Saturday, October 5, 2013

Big East as hard to call now as in preseason

It's hard to believe that we are seven weeks into the high school football season, especially with the temperature hovering near 90 degrees in the first week in October, but now we have just five very important weeks to go.

As the three Wilson County teams prepare for their conference openers Friday — Fike and Hunt in the 3-A Big East and Beddingfield in the 2-A Eastern Plains — it's time to look back and ahead.

Starting with the Big East, which has the only two area teams with perfect records in Fike and Southern Nash. And wouldn't you know, the Golden Demons and Firebirds are on a collision course this week in Fike's Buddy Bedgood Stadium on Tyson Jennette Field. A perfect way to start the conference run!

First off, Fike is the big "surprise" of the year with a 6-0 mark after winning just two games last year and six the last two years combined. But the Demons are no mirage as their potent offense is averaging nearly 400 yards per game. Most of that production has come from speedy, elusive junior Anthony Evans (905 yards, 9 TDs) and bruising, powerful sophomore A.J. Hines (512 yards, 10 TDs). Of course, Fike has had solid blocking and sophomore QB D.J. Daniels (37 for 55, 570 yards, 8 TDs, 1 INT) has been steady.

Defensively, the Demons done the job as well, posting two shutouts. But Fike is allowing 159 yards per game through the air, compared to just 100 on the ground. That's one indicator that pass defense is where Fike has struggled — at times. Witness the numbers put up by spread foes Kinston, Beddingfield and South Johnston, albeit all during late comeback attempts. That also shows that Fike has been most vulnerable defensively through the air.

The good news for the Demons is that none of their Big East opponents rely mostly on the pass. Certainly not the Firebirds, who have dealt with what should be crippling injuries to their offensive backfield this season.

Southern Nash has lost the services of five halfbacks who could be the featured ball carriers for many offenses. Yet, the Firebirds continue to motor along, doing just enough each week to get the win. And that comes with a minus-7 turnover ratio that would keep most teams below .500.

However, bad habits and bad luck will catch up with a team in time and Southern Nash will have to get healthy in the backfield. The good news from Friday's 24-23 win at Tarboro, probably its most impressive victory this season, is that junior Zimonia Knight played for the first time all season. Knight, who suffered a calf injury in the preseason jamboree, had just 2 yards on two carries and is not 100 percent but at this point, Firebirds head coach Brian Foster will take what he can get. Grant Jones (ACL) and promising sophomore Jaquay Mitchell (knee) are done for the season while junior Clinton Whitaker and senior Taylor Finch are battling injuries.

It's a good thing Southern Nash has Richard Hall, one of the top candidates for Big East player of the year, to pick up the slack. Hall, primarily a slotback on offense and the top defensive back, has 450 yards in spot duty at halfback.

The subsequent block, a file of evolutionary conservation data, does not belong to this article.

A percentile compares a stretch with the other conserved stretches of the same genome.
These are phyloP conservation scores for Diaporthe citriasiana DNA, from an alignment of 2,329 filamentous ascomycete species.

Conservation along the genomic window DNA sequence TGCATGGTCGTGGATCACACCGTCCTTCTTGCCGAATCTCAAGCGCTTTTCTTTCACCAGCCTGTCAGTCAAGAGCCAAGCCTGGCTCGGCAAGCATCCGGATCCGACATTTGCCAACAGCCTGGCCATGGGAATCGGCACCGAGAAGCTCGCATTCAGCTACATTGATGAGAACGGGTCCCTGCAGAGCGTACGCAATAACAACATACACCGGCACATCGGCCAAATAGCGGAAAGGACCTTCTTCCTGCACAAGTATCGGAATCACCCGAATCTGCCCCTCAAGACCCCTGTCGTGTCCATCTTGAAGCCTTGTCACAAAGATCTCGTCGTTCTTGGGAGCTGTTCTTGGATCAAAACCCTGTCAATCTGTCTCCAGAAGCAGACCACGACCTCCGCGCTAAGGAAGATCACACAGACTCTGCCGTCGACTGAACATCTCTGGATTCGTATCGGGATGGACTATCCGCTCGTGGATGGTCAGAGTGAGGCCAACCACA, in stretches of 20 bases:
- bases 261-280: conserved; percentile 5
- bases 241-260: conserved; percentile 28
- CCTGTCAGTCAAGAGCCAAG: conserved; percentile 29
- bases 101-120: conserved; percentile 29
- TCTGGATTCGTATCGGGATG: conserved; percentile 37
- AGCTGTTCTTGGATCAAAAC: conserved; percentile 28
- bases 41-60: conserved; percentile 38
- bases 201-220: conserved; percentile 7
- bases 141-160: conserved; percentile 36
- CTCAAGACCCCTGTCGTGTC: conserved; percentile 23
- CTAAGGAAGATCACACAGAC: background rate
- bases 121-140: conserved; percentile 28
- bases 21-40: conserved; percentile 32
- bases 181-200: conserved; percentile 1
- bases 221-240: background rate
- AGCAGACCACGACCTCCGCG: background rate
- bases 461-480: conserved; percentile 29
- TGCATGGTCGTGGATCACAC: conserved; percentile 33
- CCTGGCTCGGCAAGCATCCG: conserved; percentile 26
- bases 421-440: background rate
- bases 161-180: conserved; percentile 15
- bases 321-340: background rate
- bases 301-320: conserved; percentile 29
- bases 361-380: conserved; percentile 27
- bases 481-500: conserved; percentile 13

Hunt, the Big East coaches' preseason pick to win its fifth conference title, has been the hardest team to get a bead on. The Warriors, under first-year head coach Stevie Hinnant, have at times dazzled and other times sputtered. There have been underlying reasons for the latter, such as injuries and a tough schedule, but the simple fact is that the Warriors haven't been 3-3 since 2009. But Hunt ended up 9-4 and went 5-0 in the Big East, winning the first of four straight conference championships.

So, what will the Warriors do this time? That answer might come in the form of who will lead them on offense. Sophomore Jacob Williamson started at quarterback for the first six games but in the Warriors' 15-13 loss at Beddingfield in their last game,  he was replaced by junior Justin Jefferson, who had never played the position in two-plus varsity seasons. Jefferson, a starting cornerback and receiver, was somewhat effective in moving the offense so he might be part of the plan going forward.

But what Hunt does have, like Fike with Evans and Hines, is a pair of game-breakers in senior Dexter Wright (655 yards) and sophomore Darius Barnes (573 yards). Wright is also the leader of the Hunt defense, a 6-foot-3, 215-pound free safety with sub-4.4 speed who has verbally committed to N.C. State.

Right now, Hunt needs to find some consistency on offense, work towards getting Barnes and Wright the ball as much as possible and pull together and realize the season is far from over. The frustration of three losses in six games is evident for players who suffered just two losses over the past two seasons, both coming to eventual state 3-AA champion Northern Guilford in the Eastern championship game.

The Warriors will begin Big East play in the most anticipated matchup perhaps in program history Friday night when they venture to Northern Nash's "Death Valley." The Knights have won three straight after an 0-3 start but that's not why this game is so big. It's the first time Randy Raper will be standing on the other side of the field for Hunt. Raper, of course, left Hunt after 22 seasons and 203 wins last December for a new challenge at Northern. He'll have it Friday night.

With Rocky Mount looming as a potential Big East champion and Nash Central, despite being winless, possessing the capability of beating anyone on any given night, what do I think will happen in the Big East? I think nobody will go unbeaten and there's a good chance five teams will make the playoffs. How's that?

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